Contact Us
Make My Homepage

Wells Fargo Settles Lending Discrimination Case for $175M

Wells Fargo Bank will pay at least $175 million to settle accusations that it discriminated against African-American and Hispanic borrowers in violation of fair-lending laws, the Justice Department announced Thursday.

Wells Fargo, the nation’s largest residential home mortgage originator, allegedly engaged in a pattern or practice of discrimination against qualified African-American and Hispanic borrowers from 2004 through 2009.

At a news conference, Deputy Attorney General James Cole said the bank’s discriminatory lending practices resulted in more than 34,000 African-American and Hispanic borrowers in 36 states and the District of Columbia paying higher rates for loans solely because of the color of their skin.

Cole said that with the settlement, the second largest of its kind in history, the government will ensure that borrowers hit hard by the housing crisis will have an opportunity to access homeownership.

The bank will pay $125 million in compensation for borrowers who were steered into subprime mortgages or who paid higher fees and rates than white borrowers because of their race or national origin rather than because of differences in credit-worthiness.

Wells Fargo also will pay $50 million in direct down payment assistance to borrowers in areas of the country where the Justice Department identified large number of discrimination victims. Those areas include Washington, D.C., Chicago, Philadelphia, Oakland and San Francisco, New York City, Cleveland and Baltimore.

“The department’s action makes clear that we will hold financial institutions accountable, including some of the nation’s largest, for lending discrimination,” Cole said.

The settlement will bring “swift and meaningful relief” to African-American and Hispanic borrowers who received subprime loans when they should have received prime loans or who paid more for their loans, said Thomas Perez, assistant attorney general for the Justice Department’s civil rights division.

Perez said that because of the bank’s practices “an African-American wholesale customer in the Chicago area in 2007 seeking a $300,000 loan paid on average $2937 more in fees than a similarly qualified white applicant. And these fees were not based on any objective factors relating to credit risk. These fees amounted to a racial surtax. A Latino borrower in the Miami area in 2007 seeking a $300,000 paid on average $2,538 more than a similarly qualified white applicant. The racial surtax for African Americans in Miami in 2007 was $3,657.”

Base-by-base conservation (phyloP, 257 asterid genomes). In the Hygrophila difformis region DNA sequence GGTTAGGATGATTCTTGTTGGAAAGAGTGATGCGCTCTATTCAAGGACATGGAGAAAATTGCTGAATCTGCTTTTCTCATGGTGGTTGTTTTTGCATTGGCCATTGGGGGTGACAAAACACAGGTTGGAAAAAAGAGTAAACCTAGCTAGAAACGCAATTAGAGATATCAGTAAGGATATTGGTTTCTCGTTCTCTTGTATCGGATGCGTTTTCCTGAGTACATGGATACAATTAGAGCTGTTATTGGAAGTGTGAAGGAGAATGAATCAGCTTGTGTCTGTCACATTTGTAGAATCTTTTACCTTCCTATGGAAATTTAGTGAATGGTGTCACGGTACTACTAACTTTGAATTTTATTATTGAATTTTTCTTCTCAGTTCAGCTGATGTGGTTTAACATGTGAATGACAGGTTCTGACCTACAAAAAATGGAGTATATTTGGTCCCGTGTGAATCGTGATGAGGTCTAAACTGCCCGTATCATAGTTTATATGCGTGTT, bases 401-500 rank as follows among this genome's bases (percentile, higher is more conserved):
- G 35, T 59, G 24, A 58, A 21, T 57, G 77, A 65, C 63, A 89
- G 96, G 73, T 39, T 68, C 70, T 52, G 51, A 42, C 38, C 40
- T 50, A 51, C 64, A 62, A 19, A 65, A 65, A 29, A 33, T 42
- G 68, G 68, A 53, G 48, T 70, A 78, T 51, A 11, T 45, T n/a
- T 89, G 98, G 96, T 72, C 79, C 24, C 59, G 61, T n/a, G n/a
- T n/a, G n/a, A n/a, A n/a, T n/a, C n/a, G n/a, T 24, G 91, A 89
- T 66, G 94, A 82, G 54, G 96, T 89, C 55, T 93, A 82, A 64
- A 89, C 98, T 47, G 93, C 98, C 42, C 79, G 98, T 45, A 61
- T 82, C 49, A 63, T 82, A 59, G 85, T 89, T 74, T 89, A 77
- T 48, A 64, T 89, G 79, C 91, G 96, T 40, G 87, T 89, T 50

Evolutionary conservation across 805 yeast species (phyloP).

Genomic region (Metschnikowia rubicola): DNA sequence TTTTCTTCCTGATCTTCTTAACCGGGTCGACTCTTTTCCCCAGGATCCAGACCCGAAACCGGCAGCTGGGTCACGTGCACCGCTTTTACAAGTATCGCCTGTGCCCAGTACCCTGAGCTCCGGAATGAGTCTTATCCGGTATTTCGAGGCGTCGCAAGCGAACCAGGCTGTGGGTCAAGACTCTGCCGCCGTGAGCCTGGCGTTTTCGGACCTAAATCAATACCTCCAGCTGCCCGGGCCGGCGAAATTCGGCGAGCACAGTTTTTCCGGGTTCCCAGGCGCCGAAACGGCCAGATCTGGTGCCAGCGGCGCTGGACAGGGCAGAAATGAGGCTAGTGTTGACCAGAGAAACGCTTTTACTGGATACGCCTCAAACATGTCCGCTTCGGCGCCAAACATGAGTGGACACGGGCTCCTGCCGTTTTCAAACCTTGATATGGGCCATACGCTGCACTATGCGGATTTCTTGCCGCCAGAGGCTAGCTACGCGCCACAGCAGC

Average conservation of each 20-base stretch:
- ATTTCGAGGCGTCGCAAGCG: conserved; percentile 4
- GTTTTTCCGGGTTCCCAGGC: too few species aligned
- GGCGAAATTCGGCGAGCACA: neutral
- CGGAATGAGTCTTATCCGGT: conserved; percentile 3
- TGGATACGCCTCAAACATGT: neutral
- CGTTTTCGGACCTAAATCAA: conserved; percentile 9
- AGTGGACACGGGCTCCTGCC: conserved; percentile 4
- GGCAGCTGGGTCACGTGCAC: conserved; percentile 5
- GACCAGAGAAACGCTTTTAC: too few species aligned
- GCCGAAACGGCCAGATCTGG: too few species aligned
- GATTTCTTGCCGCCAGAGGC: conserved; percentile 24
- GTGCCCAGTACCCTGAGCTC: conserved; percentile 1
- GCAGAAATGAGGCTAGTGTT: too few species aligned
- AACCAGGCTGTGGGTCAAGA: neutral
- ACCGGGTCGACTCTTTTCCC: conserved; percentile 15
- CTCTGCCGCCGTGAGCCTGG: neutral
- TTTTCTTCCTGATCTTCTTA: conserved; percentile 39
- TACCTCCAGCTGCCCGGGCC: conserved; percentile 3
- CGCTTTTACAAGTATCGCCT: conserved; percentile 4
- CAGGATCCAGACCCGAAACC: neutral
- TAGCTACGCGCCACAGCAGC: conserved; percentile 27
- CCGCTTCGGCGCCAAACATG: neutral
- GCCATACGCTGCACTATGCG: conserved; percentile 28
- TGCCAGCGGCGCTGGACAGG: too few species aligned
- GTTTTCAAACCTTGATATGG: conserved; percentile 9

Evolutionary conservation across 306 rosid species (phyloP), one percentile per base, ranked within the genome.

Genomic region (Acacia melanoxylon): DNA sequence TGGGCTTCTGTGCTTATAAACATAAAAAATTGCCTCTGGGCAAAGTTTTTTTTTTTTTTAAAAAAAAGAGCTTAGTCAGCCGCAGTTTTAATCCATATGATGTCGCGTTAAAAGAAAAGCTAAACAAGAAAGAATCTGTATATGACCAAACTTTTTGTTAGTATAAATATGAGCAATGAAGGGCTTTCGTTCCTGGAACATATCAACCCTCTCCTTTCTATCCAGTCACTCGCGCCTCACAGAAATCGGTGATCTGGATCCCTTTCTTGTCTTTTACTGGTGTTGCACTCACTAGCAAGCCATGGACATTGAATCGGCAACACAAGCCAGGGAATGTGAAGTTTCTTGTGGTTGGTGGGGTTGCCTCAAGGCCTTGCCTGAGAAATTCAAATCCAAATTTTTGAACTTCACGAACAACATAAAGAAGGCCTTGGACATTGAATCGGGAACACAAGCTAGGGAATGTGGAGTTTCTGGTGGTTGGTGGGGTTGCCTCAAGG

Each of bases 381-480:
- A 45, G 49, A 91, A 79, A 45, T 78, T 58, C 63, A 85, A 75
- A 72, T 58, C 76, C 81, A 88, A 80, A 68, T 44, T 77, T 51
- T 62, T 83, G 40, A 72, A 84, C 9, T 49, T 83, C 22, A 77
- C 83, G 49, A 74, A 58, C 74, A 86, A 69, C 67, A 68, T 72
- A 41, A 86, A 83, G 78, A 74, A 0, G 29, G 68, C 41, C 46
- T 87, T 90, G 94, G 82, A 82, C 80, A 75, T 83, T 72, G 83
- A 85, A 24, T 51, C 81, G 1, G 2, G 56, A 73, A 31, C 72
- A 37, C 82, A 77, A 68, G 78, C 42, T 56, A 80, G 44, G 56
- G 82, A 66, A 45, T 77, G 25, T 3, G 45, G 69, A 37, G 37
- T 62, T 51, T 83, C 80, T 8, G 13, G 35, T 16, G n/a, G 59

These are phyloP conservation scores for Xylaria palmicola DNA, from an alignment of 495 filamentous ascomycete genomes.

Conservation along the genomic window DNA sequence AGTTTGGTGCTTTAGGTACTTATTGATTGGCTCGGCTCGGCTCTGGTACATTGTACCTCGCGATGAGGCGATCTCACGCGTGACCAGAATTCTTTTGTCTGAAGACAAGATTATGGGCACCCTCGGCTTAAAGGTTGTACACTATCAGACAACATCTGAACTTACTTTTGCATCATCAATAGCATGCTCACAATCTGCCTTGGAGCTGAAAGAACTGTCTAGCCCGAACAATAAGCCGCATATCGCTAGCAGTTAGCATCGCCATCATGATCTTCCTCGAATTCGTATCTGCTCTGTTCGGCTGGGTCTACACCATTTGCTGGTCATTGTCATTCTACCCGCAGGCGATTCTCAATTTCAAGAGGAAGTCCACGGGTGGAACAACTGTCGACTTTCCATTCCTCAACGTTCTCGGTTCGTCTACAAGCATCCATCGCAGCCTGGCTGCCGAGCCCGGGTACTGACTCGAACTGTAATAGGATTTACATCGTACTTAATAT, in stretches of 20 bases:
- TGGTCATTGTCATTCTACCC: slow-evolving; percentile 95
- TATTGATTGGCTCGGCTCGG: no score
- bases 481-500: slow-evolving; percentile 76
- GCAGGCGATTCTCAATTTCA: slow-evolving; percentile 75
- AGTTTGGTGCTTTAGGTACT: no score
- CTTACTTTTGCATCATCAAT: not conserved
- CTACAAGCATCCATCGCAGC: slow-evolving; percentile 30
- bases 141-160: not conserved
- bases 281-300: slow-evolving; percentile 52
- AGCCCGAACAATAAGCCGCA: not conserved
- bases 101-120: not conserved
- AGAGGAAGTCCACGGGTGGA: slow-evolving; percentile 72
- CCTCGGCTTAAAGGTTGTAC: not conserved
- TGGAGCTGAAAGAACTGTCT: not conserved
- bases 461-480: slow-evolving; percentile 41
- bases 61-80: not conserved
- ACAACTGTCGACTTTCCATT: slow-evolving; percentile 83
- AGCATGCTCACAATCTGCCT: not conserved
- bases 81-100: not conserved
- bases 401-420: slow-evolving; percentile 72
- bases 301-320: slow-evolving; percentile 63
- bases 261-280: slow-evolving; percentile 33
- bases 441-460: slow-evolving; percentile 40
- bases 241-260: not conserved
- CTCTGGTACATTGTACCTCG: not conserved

Wells Fargo noted in a statement that it has denied the claims.

“Wells Fargo is settling this matter solely for the purpose of avoiding contested litigation with the DOJ,” it said, “and to instead devote its resources to continuing to provide fair credit services and choices to eligible customers and important and meaningful assistance to borrowers in distressed U.S. real estate markets.”

Best of the Web


Leave a Comment

It appears that you already have an account created within our VIP network of sites on . To keep your points and personal information safe, we need to verify that it's really you. To activate your account, please confirm your password. When you have confirmed your password, you will be able to log in through Facebook on both sites.

Forgot your password?

*Please note that your points, prizes and activities will not be shared between programs within our VIP network.

It appears that you already have an account on this site associated with . To connect your existing account with your Facebook account, just click on the account activation button below. You will maintain your existing profile and VIP program points. After you do this, you will be able to always log in to http://nj1015.com using your Facebook account.

*Please note that your points, prizes and activities will not be shared between programs within our VIP network.

Please fill out the information below to help us provide you a better experience.

Register on New Jersey 101.5 quickly by logging in with your Facebook account. It's just as secure, and no password to remember!

Not a Member? Sign Up Here

Register on New Jersey 101.5 quickly by logging in with your Facebook account. It's just as secure, and no password to remember!